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Patrick Ross, author of  The Artist’s Road   blog, enjoins English speakers and news producers to stem the tide of “word inflation” when reporting compelling news items, this week’s hurricane reportage being the latest culprit. Few settled to call Sandy an immense storm, instead opting for “superstorm,” and while calling her a composite storm would prove unwieldy, the “Frankenstorm” neologism sounded equally outlandish. Ross recalls other atmostpheric events that have prompted similarly supersized vocabulary: Snowstorms of past years have earned monikers like “Snowpocalypse” and a Los Angeles traffic snarl was nimbly dubbed “Carmaggeddon.”

We have been doing this for some time, taking words that already encompass significant scale or impact–like “hurricane”–and modifying or replacing them with no good reason. Take “unique.” The word means “being without a like or equal.” Yet how often do we hear an interesting individual called “pretty unique,” or a rare item called “very unique”? How can you be degrees of unique? Why do we feel the need to insert a modifier in front of an absolute?

But I haven’t mentioned yet the nails-on-a-blackboard abomination that has permeated popular culture and, I fear, could find its way into permanent usage. Tell, me, honestly, why do we need the word “ginormous”? With “gigantic” we “are exceeding the usual or expected,” and with “enormous” we are “marked by extraordinarily great size, number, or degree.” I have yet to hear anything referred to as “ginormous” that could not have been fully described with one of these two words. This word inflation is a gigantic cultural problem, and its implications are enormous.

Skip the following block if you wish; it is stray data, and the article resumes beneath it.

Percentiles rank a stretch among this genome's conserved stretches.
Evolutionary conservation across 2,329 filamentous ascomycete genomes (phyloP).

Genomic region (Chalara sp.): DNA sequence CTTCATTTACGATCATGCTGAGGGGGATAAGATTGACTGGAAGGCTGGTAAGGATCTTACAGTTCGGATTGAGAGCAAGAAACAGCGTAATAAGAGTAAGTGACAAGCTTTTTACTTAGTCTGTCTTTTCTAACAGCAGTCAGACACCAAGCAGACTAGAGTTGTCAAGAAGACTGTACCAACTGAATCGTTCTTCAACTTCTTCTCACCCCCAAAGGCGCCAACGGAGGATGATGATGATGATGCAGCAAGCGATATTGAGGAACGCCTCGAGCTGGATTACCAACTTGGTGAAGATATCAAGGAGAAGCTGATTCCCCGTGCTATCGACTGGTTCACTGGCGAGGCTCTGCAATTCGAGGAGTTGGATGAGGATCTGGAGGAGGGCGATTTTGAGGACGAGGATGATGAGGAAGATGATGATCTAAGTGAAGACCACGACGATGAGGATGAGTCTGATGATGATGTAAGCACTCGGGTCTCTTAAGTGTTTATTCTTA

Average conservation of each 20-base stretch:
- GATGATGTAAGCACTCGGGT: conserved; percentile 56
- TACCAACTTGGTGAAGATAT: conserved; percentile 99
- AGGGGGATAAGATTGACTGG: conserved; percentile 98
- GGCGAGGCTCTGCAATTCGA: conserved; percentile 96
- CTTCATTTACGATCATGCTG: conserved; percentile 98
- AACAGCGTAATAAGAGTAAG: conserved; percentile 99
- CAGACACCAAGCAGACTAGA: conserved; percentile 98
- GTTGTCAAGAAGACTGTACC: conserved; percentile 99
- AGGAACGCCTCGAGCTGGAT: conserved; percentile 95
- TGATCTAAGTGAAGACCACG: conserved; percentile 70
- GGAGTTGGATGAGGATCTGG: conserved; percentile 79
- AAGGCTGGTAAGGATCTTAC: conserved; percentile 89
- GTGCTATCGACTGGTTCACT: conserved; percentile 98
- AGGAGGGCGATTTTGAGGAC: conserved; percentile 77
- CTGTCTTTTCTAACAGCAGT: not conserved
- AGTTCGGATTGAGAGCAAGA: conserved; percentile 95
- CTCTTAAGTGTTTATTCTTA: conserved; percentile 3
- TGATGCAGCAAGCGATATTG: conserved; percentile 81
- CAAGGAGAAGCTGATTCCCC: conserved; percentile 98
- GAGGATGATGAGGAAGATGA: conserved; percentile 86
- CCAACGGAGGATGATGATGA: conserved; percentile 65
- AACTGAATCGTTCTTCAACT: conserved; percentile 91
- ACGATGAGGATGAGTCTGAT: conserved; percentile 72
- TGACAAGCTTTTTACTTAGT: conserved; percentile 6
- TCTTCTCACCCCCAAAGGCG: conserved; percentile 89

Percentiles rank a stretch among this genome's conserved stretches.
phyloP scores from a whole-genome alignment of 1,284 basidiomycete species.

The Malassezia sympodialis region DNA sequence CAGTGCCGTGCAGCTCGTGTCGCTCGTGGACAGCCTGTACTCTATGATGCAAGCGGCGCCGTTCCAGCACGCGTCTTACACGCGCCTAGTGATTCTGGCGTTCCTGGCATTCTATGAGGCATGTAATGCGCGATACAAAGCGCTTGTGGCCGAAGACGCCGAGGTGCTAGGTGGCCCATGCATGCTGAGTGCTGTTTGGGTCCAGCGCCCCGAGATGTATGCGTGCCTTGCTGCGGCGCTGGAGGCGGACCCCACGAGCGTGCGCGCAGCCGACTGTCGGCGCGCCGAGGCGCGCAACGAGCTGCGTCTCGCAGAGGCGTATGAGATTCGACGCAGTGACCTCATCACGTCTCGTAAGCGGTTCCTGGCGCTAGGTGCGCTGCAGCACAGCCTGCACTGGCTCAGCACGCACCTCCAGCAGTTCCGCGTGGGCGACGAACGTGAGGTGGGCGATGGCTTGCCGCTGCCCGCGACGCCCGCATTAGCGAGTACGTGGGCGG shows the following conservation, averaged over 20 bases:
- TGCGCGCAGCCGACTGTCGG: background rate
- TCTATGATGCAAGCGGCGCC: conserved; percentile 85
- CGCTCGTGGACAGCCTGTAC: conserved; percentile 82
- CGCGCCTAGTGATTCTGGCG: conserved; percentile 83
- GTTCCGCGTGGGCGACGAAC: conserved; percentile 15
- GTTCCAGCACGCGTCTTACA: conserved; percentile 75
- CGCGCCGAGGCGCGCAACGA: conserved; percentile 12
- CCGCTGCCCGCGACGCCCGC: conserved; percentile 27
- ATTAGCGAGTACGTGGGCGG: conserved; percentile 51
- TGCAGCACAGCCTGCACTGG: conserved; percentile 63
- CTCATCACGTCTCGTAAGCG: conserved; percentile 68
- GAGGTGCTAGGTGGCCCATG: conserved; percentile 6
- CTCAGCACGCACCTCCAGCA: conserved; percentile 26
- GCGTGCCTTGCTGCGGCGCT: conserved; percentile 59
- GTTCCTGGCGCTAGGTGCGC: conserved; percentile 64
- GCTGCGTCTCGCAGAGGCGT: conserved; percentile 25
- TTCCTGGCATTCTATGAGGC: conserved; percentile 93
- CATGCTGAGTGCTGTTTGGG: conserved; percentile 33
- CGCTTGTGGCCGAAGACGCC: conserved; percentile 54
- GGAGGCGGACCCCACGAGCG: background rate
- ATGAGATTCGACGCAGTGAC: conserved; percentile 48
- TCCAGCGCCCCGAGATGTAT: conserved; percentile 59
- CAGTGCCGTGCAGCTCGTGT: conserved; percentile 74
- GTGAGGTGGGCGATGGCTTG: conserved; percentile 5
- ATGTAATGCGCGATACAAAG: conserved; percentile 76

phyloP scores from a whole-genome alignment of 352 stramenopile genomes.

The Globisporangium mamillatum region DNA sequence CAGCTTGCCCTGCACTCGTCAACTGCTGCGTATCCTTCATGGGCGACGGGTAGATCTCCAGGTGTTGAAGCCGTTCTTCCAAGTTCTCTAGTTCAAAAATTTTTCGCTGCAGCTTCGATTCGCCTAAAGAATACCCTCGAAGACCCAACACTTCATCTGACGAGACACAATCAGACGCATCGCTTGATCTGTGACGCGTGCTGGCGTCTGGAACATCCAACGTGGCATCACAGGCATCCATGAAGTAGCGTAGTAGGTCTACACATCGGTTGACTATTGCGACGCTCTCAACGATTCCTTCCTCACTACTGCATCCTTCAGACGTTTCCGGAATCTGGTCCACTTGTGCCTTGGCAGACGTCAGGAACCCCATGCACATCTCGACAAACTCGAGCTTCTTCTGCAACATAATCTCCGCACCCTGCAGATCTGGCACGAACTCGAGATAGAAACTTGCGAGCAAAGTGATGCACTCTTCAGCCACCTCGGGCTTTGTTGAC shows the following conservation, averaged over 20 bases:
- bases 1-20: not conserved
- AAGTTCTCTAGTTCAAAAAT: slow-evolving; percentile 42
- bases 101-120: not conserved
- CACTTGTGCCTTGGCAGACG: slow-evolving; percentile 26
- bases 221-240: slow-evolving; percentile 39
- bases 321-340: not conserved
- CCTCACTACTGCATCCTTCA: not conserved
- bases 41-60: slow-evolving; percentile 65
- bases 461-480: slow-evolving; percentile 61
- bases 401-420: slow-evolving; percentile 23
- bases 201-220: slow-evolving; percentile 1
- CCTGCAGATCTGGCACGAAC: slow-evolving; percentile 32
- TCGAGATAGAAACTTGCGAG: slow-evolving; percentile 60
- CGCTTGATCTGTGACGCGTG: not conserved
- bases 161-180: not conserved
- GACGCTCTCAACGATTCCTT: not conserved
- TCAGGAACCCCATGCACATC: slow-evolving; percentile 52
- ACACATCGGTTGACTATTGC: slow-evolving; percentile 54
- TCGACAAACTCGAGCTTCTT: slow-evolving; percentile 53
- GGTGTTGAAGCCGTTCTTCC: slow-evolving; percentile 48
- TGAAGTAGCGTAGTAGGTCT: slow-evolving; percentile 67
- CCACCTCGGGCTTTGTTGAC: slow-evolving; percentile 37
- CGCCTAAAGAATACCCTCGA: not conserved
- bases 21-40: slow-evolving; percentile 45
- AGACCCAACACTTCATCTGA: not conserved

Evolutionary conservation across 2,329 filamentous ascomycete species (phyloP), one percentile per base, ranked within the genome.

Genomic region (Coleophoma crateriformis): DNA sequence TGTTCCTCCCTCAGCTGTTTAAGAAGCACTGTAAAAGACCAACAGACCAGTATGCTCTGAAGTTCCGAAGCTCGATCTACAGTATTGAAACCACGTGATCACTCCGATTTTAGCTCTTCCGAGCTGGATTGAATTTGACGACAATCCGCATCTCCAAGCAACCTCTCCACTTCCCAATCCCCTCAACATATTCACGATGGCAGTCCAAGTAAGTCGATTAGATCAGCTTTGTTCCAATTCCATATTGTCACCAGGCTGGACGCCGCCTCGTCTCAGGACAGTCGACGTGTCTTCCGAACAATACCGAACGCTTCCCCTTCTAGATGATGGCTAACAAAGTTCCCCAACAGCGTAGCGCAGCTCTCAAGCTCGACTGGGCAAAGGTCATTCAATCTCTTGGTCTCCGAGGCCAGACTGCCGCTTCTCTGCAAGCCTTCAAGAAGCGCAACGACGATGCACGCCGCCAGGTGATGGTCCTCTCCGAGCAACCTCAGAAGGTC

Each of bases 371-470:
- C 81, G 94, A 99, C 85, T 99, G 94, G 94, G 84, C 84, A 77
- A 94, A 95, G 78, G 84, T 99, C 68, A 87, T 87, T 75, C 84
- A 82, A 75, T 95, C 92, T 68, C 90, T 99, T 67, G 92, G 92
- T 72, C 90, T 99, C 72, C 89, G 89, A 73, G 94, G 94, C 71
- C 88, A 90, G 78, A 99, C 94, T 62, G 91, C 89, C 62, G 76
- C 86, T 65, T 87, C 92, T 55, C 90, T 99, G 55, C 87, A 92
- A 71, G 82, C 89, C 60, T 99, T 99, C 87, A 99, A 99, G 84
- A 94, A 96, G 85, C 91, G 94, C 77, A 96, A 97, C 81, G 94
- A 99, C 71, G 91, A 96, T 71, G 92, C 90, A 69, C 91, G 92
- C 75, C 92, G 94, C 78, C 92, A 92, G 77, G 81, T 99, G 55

Just as intriguing as the grammatical unorthodoxy of supersized words, it seems to me, is their expression of our appetite for hyperbole. But as Ross explains, it doesn’t seem quite right to assume that the more baroque a word becomes, the more content it conveys. Lawyers may use ‘legalese’ to package complex ideas into manageable (usually Latin) phrases, and the Germans have poly-conceptual single words like Umweltverschmutzung (“pollution”). But the modern American scrivener’s rationale for lengthy new words seems to have more to do with overstatement than efficiency or precision. It’s a linguistic development we should watch, unlikely as it is to recede. And now that they’re with us, we can at least strive for consistency and call these new words by a proper name—-Frankenwords.

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